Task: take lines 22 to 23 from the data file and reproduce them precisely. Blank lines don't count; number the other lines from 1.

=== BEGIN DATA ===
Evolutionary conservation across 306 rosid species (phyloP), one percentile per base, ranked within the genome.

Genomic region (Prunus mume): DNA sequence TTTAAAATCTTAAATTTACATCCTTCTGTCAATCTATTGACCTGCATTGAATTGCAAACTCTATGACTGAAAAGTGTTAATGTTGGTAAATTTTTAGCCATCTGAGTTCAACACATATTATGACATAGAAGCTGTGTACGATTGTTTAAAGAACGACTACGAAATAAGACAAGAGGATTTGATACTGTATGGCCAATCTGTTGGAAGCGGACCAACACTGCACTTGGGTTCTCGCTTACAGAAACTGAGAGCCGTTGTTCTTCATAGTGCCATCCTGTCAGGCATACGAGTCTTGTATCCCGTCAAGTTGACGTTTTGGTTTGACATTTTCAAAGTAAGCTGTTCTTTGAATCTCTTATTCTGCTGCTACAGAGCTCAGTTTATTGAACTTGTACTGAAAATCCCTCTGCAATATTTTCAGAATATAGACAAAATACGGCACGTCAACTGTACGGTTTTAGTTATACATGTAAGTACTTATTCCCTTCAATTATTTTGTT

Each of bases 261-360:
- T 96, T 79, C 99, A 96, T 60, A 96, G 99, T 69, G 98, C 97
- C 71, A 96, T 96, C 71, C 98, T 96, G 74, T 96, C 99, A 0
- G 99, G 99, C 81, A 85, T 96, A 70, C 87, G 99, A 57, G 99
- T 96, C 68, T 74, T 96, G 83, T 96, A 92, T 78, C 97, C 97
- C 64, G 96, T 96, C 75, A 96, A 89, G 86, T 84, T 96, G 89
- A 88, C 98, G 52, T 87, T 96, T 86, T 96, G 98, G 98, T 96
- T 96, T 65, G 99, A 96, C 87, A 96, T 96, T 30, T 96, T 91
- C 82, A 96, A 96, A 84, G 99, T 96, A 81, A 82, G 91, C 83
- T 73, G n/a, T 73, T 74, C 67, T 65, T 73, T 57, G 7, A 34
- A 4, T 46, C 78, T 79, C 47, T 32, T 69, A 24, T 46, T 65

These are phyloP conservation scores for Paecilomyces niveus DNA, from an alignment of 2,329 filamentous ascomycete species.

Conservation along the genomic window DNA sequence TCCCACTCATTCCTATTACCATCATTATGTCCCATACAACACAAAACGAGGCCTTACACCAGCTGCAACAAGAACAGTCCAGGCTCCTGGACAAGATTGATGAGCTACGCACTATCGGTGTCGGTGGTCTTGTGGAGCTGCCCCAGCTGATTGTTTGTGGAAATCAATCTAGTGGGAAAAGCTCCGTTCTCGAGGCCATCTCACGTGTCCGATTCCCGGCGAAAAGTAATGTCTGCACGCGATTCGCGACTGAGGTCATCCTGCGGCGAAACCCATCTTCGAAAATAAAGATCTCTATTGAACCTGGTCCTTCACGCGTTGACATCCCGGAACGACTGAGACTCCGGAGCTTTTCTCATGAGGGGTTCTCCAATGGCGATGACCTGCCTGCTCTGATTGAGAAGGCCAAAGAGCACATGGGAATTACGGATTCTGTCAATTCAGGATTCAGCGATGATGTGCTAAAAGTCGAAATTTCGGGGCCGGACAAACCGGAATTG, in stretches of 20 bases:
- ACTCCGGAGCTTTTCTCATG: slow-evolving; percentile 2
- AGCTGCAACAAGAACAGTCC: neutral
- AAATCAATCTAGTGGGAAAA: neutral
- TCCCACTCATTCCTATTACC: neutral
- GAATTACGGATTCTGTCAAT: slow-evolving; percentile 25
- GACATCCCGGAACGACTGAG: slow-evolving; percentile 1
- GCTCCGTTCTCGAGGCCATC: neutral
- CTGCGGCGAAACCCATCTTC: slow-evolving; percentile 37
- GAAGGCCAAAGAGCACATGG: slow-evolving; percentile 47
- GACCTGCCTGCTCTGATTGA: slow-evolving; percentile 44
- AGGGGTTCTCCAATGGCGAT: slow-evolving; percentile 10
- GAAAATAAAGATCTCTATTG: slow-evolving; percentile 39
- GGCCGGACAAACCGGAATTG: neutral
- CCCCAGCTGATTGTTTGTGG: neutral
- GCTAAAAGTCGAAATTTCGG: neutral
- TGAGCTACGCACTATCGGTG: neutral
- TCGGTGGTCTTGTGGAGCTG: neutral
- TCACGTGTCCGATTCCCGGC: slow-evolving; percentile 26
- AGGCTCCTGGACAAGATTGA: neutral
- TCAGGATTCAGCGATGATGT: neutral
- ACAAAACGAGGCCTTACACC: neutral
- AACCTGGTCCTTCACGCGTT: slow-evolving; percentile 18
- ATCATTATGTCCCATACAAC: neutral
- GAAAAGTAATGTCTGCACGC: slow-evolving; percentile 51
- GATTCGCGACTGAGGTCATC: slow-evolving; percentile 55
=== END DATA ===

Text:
- GCTCCGTTCTCGAGGCCATC: neutral
- CTGCGGCGAAACCCATCTTC: slow-evolving; percentile 37